Unraveling the great Thanksgiving debate: Southern-style dressing vs. stuffing

Published 8:12 am Wednesday, November 22, 2023

In the South, there is never any question as to the perfect side dish served with turkey at Thanksgiving – it’s dressing. And thanks to my aunt passing down her mother’s – my grandmother – dressing recipe, I can now prepare it for the Cowart clan.

That is of course with loads of help from mom. You see, my grandmother’s recipe calls for cornbread that has been fried in a skillet and mom has that skill down pat.

I think it was probably required before my dad put a ring on her finger!

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Cornbread dressing is one of my all-time favorite dishes, but it’s not baby girl’s.

She prefers the pasta dish my sister-in-law prepares for our family gathering.

However, this year, since my youngest will not be able to travel to the South for Thanksgiving, she will be on her own when it comes to preparing the Thanksgiving meal.

And since she doesn’t like dressing, I suggested she try to find some that is already prepared at one of the local grocery stores “up there.”

After the words came out of my mouth, I realized, they may not have dressing “up there.” All the supermarkets in Illinois may just have stuffing.

When I mentioned this to her, she asked, so what’s the difference?

“Well stuffing isn’t cornbread dressing,” I replied with a superior tone in my voice.

But when she quizzed me again about the differences, all I knew to say was that dressing isn’t stuffing.

After I hung up the phone, my curiosity got the best of me – or should I say my daughter’s question stumped me, so I decided to do a little research on stuffing and find out how it differs from dressing.

According to a website geared towards cooking, there are differences in stuffing and dressing, but there are also similarities.

One of the biggest differences, obviously, is that stuffing as the word suggests, is placed inside the cavity of a whole animal while dressing is not.

The practice of stuffing, the website stated, dates to the 5th century where cookbooks were found with recipes for stuffed chicken and rabbit with the stuffing consisting of chopped vegetables, meats, and grains, but no bread. Dressing on the other hand emerged as an alternative for “stuffing” at the behest of Victorians who found the word “stuffing” to be vulgar.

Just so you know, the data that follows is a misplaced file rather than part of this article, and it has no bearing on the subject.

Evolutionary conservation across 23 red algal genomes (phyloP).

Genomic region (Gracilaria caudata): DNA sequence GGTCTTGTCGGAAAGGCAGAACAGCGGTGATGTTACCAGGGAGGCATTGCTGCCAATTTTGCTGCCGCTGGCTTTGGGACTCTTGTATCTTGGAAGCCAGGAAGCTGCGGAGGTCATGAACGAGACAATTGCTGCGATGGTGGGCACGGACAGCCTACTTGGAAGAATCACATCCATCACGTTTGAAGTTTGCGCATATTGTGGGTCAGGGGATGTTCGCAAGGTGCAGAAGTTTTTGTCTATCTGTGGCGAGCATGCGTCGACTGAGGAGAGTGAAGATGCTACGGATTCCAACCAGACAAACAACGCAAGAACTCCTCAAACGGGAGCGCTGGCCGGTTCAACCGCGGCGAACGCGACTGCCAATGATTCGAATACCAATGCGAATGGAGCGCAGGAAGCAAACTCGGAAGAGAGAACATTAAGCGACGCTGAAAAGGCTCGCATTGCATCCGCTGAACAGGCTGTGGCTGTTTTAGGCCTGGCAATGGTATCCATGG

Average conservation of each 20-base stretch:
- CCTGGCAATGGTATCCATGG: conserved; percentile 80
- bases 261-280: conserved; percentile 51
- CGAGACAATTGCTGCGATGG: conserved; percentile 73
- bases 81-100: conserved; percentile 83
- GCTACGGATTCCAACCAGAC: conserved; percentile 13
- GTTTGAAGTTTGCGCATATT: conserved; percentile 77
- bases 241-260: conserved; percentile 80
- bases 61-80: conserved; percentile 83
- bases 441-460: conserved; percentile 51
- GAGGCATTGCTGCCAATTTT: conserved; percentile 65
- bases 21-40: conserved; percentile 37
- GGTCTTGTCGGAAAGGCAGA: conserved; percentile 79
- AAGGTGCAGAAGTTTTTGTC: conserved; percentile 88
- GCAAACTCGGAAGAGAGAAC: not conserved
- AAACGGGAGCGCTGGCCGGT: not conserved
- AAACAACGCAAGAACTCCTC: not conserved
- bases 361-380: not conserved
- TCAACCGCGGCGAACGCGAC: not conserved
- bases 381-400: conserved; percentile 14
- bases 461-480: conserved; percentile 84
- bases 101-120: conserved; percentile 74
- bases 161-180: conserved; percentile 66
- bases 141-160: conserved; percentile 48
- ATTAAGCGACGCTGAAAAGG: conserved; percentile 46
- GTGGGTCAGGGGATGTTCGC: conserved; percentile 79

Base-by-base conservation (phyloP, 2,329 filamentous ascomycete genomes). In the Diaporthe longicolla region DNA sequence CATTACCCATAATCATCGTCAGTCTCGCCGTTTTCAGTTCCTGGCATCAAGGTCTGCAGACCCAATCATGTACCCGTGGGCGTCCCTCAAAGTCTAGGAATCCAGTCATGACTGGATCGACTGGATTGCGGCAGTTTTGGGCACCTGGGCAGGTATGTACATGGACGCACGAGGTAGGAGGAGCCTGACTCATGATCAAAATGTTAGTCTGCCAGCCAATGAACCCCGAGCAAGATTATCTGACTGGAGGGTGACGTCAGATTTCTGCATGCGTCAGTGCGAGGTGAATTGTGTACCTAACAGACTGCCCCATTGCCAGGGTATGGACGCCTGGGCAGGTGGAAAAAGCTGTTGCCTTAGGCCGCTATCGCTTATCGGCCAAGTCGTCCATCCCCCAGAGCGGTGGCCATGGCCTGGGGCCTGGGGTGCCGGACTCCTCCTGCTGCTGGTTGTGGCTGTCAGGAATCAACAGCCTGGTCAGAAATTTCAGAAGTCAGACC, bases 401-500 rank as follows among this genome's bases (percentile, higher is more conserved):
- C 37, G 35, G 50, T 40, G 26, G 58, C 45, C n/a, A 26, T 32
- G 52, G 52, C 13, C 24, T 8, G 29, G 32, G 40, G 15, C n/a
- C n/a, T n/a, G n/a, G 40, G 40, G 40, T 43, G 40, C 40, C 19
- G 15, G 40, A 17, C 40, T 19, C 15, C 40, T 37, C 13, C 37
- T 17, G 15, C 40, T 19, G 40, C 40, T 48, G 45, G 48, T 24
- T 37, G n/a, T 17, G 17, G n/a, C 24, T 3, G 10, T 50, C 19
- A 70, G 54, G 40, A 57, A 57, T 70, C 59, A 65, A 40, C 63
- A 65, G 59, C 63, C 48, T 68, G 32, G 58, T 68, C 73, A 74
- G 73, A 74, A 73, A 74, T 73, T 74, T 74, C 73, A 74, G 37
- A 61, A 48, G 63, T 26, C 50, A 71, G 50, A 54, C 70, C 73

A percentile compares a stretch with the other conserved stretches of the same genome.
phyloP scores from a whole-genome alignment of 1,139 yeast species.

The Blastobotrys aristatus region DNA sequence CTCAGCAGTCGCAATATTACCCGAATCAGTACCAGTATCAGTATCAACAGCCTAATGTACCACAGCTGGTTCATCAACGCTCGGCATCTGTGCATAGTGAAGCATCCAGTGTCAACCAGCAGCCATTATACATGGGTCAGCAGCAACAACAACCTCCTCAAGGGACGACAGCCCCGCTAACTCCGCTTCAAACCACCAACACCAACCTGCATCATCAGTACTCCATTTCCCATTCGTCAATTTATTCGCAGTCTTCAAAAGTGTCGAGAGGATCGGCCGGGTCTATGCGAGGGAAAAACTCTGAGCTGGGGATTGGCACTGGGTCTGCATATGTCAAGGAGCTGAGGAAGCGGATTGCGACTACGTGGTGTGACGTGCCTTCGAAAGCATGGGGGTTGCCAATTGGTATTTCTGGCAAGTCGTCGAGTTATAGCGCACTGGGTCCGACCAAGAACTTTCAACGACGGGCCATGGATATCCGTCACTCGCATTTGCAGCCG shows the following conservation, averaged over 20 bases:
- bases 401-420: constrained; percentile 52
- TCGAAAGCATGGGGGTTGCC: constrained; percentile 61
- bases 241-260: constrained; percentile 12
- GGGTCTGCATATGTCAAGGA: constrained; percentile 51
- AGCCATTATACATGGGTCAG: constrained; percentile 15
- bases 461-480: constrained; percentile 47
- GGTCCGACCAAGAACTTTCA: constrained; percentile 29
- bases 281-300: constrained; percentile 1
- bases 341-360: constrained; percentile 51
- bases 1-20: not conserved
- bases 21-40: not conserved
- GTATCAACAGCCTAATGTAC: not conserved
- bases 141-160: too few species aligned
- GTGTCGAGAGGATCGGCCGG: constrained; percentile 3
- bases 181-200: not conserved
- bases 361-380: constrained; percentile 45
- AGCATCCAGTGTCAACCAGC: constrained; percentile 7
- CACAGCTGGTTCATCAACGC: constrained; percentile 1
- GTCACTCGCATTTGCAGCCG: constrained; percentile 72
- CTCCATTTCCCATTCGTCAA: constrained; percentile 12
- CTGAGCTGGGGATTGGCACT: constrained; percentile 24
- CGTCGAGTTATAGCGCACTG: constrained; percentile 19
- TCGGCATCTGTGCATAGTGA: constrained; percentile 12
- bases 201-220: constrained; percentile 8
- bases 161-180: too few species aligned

Those Victorians!

Noted as the “great unifier” of the two – stuffing and dressing – is the Kraft Foods product, Stove Top Stuffing.

Since Stove Top Stuffing is sold everywhere, stated the website, it has become the basis of many a family recipe since it can be cooked up in the bird, in a casserole dish, in the microwave, or even in a pot on the stovetop.

Ironically, my aunt did alter her mother’s recipe a bit as she substitutes the Stove Top Stuffing mix savory flavor in lieu of making the originally called for homemade biscuits.

Perhaps, for us in the South, we could say the difference between dressing and stuffing would be its texture.

Stuffing is cubed where cornbread is crumbly and down here, we like our cornbread. In fact, according to the website, “Google Trends shows that the top five states searching for ‘corn bread dressing’ were Louisiana, Oklahoma, Alabama, Mississippi, and Georgia, making it safe to say that in the South, it’s called dressing and made with corn bread.”

So perhaps what I need to clarify with my daughter is that in the South what really differentiates dressing from stuffing is the cornbread.

Guess I better make a visit to my mom’s house and find out how she fries it up.







About Terri Cowart Frazier

Terri Frazier was born in Cleveland. Shortly afterward, the family moved to Vicksburg. She is a part-time reporter at The Vicksburg Post and is the editor of the Vicksburg Living Magazine, which has been awarded First Place by the Mississippi Press Association. She has also been the recipient of a First Place award in the MPA’s Better Newspaper Contest’s editorial division for the “Best Feature Story.”

Terri graduated from Warren Central High School and Mississippi State University where she received a bachelor’s degree in communications with an emphasis in public relations.

Prior to coming to work at The Post a little more than 10 years ago, she did some freelancing at the Jackson Free Press. But for most of her life, she enjoyed being a full-time stay at home mom.

Terri is a member of the Crawford Street United Methodist Church. She is a lifetime member of the Vicksburg Junior Auxiliary and is a past member of the Sampler Antique Club and Town and Country Garden Club. She is married to Dr. Walter Frazier.

“From staying informed with local governmental issues to hearing the stories of its people, a hometown newspaper is vital to a community. I have felt privileged to be part of a dedicated team at The Post throughout my tenure and hope that with theirs and with local support, I will be able to continue to grow and hone in on my skills as I help share the stories in Vicksburg. When asked what I like most about my job, my answer is always ‘the people.’

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